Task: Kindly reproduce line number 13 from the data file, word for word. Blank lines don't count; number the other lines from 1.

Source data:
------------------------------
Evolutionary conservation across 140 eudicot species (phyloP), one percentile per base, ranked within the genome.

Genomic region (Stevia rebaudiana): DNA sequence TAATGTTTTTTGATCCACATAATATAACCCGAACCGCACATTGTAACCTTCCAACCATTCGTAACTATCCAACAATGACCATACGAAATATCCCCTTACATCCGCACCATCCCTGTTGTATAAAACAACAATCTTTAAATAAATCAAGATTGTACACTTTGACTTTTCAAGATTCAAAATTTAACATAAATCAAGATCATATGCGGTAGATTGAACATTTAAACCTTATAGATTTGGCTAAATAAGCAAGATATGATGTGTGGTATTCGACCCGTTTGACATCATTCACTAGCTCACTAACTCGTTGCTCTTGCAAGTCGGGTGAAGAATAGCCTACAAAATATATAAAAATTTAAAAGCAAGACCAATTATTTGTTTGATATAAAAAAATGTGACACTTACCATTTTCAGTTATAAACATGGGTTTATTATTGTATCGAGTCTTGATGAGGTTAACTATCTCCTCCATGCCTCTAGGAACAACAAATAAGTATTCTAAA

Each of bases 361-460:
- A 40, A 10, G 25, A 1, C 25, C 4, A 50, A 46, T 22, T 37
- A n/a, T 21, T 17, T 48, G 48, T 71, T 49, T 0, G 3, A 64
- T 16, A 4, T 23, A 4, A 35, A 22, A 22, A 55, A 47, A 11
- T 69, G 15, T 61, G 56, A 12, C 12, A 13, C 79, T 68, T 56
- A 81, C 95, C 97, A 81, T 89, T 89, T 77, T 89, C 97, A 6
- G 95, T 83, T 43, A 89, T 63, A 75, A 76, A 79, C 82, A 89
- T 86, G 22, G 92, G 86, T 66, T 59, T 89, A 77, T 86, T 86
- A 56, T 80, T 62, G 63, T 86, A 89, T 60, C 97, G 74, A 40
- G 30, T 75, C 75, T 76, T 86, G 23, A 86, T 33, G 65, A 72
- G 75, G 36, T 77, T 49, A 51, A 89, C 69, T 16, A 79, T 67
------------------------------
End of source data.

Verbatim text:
- G 75, G 36, T 77, T 49, A 51, A 89, C 69, T 16, A 79, T 67